…. and why they don’t.
…. and why they won’t get one.
(by Ray Dixon – a realist who really doesn’t care who wins as long as Sophie is tossed out)
If the latest Galaxy opinion poll is to believed (and they have a 100% track record of getting election results right), tomorrow the Coalition will be swept to power with a 53 – 47 two-party preferred vote that would see them pick up anything from 15 to 25 seats.
The only qualifier to that is the poll was conducted BEFORE shadow Treasurer Joe Hockey’s sweaty and embarrassing announcement yesterday that, despite saying for 3 years that Labor was “wrecking the economy” with “too much spending, too much debt and deficits” and that the budget was in “crisis”, the Coalition is not capable of doing much better and, in fact, will inflict a range of cuts to people for a bottom line that is not worth the pain they will put the lower-end through – in order to give benefits to the top end.
That’s about the size of the Coalition’s economic cred and I’m not going to go into the full detail any further because it speaks for itself , except to say that the coalition plans to cut $40 billion (that doesn’t need to be cut) while spending nearly all of that on over-generous and unnecessary schemes like the Paid Parental Leave Scheme that favours above average earners.
If you don’t believe that then you don’t understand the game they’re playing and that, as usual, the coalition simply wants to redistribute the nation’s wealth by taking more from the lower end and piling it over to those who don’t need it. To their ‘friends’. That’s the coalition way – stuff the poor and bow to the rich.
It’s no wonder the respected Economist Magazine (which traditionally supports the conservative side of politics) has come out clearly endorsing Kevin Rudd , despite his failings. They simply say that Labor and Rudd’s numbers add up and that their policies present a better plan and vision for our future. Abbott, the Economist says, just doesn’t have it and does not impress them one little bit.
You see, the thinking and credible economists out there – all over the world – are right: The Labor government has indeed successfully managed the economy over the past 6 years and have wisely used debt and budgetary implements to ensure we remain one of the strongest economies in the world with:
- High economic growth
- Increased living standards (see this link if you don’t believe that)
- High job growth
- Relatively low unemployment
- Record low interest rates
And the list goes on. I could mention the AAA credit rating, etc but I don’t want to sound like I’m simply rattling off Labor rhetoric. The reality is that all the crap we’ve heard from Tony Abbott and his supporters at News Ltd about Labor’s economic performance has been just that – utter crap. Abbott has effectively conceded the coalition cannot do a better job and all he’s done is throw the budget around and juggled the numbers to make it look like he has a better plan when, plainly, he doesn’t.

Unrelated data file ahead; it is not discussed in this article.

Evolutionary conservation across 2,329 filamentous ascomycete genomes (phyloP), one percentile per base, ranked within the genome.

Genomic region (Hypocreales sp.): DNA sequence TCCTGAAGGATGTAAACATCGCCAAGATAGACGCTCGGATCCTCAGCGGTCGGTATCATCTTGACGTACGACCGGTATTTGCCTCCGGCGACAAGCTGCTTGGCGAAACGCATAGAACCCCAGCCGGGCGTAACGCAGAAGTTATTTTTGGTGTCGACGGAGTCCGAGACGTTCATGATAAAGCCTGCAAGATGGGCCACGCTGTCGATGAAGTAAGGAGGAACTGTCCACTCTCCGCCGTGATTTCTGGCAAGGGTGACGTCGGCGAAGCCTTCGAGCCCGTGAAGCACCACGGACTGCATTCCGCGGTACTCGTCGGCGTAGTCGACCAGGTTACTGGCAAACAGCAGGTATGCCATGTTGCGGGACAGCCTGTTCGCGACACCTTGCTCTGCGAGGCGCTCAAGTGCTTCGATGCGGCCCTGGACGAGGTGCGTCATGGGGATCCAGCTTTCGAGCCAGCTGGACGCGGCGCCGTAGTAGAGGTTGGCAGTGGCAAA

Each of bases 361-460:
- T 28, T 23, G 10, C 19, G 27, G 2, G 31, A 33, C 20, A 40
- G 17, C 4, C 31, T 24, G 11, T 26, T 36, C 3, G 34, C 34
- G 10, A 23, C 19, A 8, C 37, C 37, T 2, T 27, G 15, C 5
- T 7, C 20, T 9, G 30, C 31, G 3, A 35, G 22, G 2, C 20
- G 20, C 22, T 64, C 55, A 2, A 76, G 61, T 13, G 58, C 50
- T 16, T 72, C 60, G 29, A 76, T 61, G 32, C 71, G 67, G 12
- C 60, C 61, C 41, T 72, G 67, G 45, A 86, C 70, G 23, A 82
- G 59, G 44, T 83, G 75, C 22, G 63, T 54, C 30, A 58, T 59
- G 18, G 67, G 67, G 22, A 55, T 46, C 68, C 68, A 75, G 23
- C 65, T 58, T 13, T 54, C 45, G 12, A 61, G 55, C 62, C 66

I won’t go into other issues like asylum seekers because it’s been done to death and is about neutral in my opinion anyway.
And I won’t even dwell on the fact that Tony Abbott is planning to WASTE $30 billion on an inferior NBN that won’t work and that will be of no value unless they ultimately adopt Labor’s sensible fibre-to-the-home. As it now stands the Coalition NBN is just a giant gift to Telstra who will still own (and control) the last 200 metres!
No, when it comes to the crunch, there’s only one thing that should really matter when deciding who should run the country.
In the words of Bill Clinton, “It’s the economy, stupid“.
And I am saying that on the thing that really matters – the economy – there are no grounds for throwing out the Rudd Labor Government …. and the Coalition is not offering a better alternative anyway.
It’s no wonder the coalition left its announcement on costings so late because to do otherwise would have risked seeing the polls turn around in Labor’s favour.
And it’s no wonder Joe Hockey was sweating like a pig, looked like he didn’t want to be there and came across with all the credibility of Richard Nixon in his heyday – not even Joe the used car salesman could sell that lemon with any conviction. He even said (without a hint of irony) his alternative budget forecasts were about “growing jobs”, which completely ignored the fact the savings included 12,000 jobs being cut !